Graham McVean.
Graham McVean. Paul Braven GLA111115REMEMBER

'Perfect sense': 345 Gladstone jobs if department moves

A GLADSTONE resident has called out the Deputy Prime Minister in the hope of relocating a government department to the heart of Gladstone's CBD.

Avid letter-to-the-editor writer, Graham McVean said as part of the Senate's inquiry into creating jobs for regional Australia by relocating government agencies into cities like Gladstone, there's one agency that just fits.

"The Australian Maritime and Safety Authority," he said.

Mr McVean said he wrote to the deputy PM Barnaby Joyce last week and followed up with a formal submission today, after the The Federal Government called on councils, chamber of commerces, community organisations and residents to have their say.

"AMSA has roughly 345 staff located in Canberra and last time I checked there weren't many large ships calling into Canberra," Mr McVean said.

"It makes perfect sense to me that a national maritime authority should be based close to where the majority of ship movements occur.

"I will be talking to State Member Glenn Butcher asking him to work to relocate the Department of Mines and Natural Resources to Gladstone.

"After all there are no mines in Queen Street," he said.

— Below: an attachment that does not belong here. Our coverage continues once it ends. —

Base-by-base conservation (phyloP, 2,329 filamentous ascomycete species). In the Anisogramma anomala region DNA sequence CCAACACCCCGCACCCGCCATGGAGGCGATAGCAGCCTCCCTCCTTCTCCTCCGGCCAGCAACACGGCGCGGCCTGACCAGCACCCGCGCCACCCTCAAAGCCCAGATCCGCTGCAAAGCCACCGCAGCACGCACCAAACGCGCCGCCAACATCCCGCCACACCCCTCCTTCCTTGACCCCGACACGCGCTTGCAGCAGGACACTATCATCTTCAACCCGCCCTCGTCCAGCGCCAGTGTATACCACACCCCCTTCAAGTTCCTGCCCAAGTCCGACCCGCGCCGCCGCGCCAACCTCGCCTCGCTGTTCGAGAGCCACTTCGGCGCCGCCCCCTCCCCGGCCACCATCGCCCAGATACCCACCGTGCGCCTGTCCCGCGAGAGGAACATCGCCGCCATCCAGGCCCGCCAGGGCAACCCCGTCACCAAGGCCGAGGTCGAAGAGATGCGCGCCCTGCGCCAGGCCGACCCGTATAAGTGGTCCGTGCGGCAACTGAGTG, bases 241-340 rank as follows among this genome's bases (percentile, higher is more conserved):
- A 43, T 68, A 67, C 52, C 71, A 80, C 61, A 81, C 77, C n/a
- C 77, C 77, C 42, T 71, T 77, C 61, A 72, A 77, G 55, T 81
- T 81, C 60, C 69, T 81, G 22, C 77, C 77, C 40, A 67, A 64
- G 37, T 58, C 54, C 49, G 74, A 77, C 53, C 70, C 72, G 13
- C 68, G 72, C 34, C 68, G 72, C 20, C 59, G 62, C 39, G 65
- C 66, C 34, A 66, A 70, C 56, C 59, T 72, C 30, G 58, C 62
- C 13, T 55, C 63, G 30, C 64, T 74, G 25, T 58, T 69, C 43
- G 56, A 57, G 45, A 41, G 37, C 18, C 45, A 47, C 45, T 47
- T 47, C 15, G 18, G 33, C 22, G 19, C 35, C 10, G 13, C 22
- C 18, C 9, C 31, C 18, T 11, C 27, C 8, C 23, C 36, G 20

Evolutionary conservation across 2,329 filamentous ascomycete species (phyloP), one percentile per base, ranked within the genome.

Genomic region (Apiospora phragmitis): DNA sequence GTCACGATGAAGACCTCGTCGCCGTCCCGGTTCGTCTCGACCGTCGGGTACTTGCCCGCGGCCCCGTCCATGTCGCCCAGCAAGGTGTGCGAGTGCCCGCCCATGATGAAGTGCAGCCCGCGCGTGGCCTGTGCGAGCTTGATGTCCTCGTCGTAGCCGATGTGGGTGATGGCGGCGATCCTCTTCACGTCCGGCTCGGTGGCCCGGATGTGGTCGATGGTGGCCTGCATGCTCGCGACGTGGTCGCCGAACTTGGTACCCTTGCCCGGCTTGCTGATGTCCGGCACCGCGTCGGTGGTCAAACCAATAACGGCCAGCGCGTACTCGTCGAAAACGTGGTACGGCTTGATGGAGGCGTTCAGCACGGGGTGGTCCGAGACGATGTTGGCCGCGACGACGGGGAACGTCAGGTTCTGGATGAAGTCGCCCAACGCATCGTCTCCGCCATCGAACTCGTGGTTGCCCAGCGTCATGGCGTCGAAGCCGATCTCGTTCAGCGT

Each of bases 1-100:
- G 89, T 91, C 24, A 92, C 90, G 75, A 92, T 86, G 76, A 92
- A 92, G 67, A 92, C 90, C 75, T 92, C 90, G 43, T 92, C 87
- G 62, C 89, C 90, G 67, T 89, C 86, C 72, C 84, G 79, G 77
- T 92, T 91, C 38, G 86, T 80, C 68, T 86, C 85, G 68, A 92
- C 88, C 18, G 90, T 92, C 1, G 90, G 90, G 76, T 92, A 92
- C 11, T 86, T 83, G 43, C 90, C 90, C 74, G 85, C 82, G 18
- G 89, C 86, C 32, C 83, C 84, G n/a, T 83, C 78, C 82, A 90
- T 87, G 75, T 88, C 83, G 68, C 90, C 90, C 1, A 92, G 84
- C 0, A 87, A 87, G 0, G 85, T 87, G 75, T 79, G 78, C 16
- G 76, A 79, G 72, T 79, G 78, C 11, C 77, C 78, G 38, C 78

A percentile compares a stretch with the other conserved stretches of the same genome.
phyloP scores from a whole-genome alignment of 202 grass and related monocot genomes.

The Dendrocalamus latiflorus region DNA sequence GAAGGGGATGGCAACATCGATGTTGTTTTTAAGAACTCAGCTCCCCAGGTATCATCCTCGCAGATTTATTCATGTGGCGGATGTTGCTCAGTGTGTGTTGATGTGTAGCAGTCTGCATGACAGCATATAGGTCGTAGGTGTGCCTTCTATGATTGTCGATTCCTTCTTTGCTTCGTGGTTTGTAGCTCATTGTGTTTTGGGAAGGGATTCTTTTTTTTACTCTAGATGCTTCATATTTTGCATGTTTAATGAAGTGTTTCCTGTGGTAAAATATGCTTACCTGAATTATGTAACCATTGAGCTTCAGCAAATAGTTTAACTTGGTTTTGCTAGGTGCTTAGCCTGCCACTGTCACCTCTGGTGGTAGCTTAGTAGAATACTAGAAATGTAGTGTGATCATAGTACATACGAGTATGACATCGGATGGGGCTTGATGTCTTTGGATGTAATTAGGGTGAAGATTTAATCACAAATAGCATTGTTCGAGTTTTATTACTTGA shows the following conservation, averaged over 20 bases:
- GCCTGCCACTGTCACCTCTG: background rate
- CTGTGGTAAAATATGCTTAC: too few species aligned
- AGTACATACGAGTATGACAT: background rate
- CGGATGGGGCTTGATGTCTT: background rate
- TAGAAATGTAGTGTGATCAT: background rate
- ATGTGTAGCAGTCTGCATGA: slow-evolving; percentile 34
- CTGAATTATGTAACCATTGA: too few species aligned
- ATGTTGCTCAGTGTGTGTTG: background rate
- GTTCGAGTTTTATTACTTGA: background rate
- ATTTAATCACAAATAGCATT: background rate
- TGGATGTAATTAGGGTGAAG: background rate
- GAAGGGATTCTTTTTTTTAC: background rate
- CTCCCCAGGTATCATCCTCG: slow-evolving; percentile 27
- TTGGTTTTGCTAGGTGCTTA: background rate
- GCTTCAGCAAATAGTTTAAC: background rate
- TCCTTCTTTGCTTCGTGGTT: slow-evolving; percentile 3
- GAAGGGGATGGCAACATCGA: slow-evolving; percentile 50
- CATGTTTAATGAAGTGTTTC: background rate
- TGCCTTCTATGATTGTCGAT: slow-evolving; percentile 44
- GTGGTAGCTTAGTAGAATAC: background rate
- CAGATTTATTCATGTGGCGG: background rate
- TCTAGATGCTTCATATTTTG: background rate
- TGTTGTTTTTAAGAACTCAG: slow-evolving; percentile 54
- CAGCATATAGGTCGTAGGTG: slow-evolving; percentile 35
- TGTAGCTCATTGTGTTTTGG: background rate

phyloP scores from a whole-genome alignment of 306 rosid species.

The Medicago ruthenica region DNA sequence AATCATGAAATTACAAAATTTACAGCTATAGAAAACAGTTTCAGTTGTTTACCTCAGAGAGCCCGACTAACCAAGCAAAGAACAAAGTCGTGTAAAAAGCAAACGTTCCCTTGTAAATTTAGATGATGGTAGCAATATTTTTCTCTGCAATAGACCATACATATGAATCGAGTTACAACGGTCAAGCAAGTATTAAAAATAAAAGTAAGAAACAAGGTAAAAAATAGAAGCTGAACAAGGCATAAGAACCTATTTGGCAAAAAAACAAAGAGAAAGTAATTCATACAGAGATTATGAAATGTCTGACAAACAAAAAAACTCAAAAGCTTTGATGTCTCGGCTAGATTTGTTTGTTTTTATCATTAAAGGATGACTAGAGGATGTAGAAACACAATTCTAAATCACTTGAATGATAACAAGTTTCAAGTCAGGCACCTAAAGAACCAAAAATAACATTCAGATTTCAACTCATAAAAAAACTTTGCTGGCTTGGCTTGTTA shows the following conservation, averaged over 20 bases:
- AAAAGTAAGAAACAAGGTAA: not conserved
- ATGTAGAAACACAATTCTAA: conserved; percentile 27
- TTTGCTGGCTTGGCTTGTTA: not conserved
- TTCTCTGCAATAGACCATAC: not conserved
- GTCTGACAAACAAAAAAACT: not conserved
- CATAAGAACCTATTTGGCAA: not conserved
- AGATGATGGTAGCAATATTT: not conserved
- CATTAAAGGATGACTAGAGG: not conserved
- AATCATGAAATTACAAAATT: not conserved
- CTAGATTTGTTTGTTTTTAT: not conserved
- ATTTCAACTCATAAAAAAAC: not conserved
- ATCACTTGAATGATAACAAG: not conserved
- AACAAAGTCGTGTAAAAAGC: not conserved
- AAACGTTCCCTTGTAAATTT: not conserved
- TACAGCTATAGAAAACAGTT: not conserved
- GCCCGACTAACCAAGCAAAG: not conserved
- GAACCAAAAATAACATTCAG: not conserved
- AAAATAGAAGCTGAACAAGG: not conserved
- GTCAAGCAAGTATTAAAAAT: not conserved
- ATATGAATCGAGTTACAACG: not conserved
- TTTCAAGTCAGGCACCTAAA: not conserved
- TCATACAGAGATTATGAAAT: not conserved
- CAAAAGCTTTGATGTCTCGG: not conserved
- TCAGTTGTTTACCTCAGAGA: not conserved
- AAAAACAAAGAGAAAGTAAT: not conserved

"A copy of my submission was sent to Gladstone Regional Council who have agreed to support it along with Federal Member for Flynn Ken O'Dowd."

While Cr Burnett said the council would welcome any agency with open arms, there were many "obvious choices" for Gladstone.

"There's no reason why we couldn't house the Department of Agriculture, I mean, that's a no-brainer," he said.

"Gladstone is the economic heart of central Queensland, so another obvious choice would be any department working with ports and shipping.

"We have one of Australia's greatest harbours, why would you relocate anywhere else?"

Cr Burnett said he would be keen to see any kind of regional development agency, as well as any department for Northern Queensland.

"And we as a local government already provide a number of state and federal services here, including Centrelink, Medibank, Medicare and more. There would be no issues between levels of government, we would work together harmoniously," he said.

A copy of the council's formal submission will be provided to The Observer upon its completion.

Minister Barnaby Joyce said now was the time to get engaged in the conversation of "decentralisation".

"Which is growing jobs into regional Australia and relocating government agencies out of major cities," he said.

"Every town that has ever wanted Centrelink or a tax office, every town that has ever wanted a Centre of Excellence, every town that has wanted an agency such as the Grains Research and Development Corporation or the Murray Darling Basin Authority, now is the time to make your bid.

"Every council, Chamber of Commerce, CWA and community association in every regional town is invited to make a submission to this inquiry, to tell Canberra and the Labor Party, why regional Australia deserves Commonwealth agencies bringing well-paid, skilled jobs to your area.

"Your views must be made clear in this inquiry or they will be at risk."

Minister Joyce said decentralisation saved millions of dollars in rent for organisations.

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